I thought I was ready. I studied; I got a good night's sleep; I knew the material. But once I was holding the test in my hands, I panicked. My mind went blank. What can I do?
I wish I had a magic solution to this one. I also get the impression that every student is a little different, so what works for one may not work for another. But here are strategies that seem to work for many:
- Practice deep breathing as a way to calm yourself. Then when it comes test time, take deep breaths as often as you need.
- Overprepare for the test. I don't want to be glib about this, but I don't see students suffering from test anxiety in 'easy' classes. The better prepared you are, the less likely you are to get anxious. Go into that test 'armed for bear.' Review daily, weekly and then intensely right before the test. Give yourself (or better yet, get a friend or tutor) many practice tests where you pretend it's the real thing and let yourself get anxious and then work your way through it.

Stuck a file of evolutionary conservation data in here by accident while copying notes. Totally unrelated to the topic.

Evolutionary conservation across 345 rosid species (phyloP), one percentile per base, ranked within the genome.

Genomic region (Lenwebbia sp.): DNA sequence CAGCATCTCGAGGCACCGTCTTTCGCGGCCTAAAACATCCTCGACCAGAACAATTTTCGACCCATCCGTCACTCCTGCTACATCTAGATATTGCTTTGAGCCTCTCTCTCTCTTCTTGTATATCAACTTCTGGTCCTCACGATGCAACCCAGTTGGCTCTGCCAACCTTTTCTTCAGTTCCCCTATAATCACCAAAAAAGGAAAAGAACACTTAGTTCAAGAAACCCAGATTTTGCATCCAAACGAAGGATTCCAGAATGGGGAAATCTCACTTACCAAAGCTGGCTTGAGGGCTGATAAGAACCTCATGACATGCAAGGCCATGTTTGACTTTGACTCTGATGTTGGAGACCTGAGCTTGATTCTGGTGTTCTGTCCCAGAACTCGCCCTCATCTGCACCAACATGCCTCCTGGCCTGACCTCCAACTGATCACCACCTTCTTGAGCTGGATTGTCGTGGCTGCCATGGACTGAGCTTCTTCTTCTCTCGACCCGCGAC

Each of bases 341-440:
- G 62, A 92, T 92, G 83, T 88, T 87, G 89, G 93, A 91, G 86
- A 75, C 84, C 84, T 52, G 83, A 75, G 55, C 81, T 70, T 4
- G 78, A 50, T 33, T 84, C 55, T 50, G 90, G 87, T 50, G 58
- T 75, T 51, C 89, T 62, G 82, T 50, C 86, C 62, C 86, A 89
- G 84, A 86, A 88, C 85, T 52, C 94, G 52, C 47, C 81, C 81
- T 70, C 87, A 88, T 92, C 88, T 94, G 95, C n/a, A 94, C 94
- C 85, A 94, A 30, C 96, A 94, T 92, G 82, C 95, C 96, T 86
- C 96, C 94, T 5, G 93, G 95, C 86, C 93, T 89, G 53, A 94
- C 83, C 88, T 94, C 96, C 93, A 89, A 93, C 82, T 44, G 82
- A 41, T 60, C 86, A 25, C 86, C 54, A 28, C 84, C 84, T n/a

- If your mind goes blank as you start the test, keep reading over it and looking for a question you can answer. Starting on that question will help your brain start moving again, and you'll be more likely to recall the information you need.
- Visualize something positive and reassuring (such as a trip to the beach or a day skiing. Something that makes you feel happy and calm and helps pull you out of this state of anxiety).
- Exercise (though not during the test, nor for that matter, right before the test). Exercise is a great way to relieve stress and may help you feel more at peace when it comes time to tackle a tough test.
- Get enough sleep before the test (and all that week). Eat healthy foods-don't skip meals. The brain is connected to the rest of your body. If you don't take care of yourself, your brain will not be able to function well.
- Get help. Help may be in the form of extra tutoring; visiting with the professor; talking to friends and family; and going to the counseling center or Wellness Center (where they do some really cool stuff, such as Biofeedback, to help students conquer test anxiety).
A final note-a little anxiety isn't so bad-it helps you focus, keeps you motivated, makes you move at a good pace through the test. It may not be wise to be so relaxed and at peace with the world that you don't try and don't pass the test!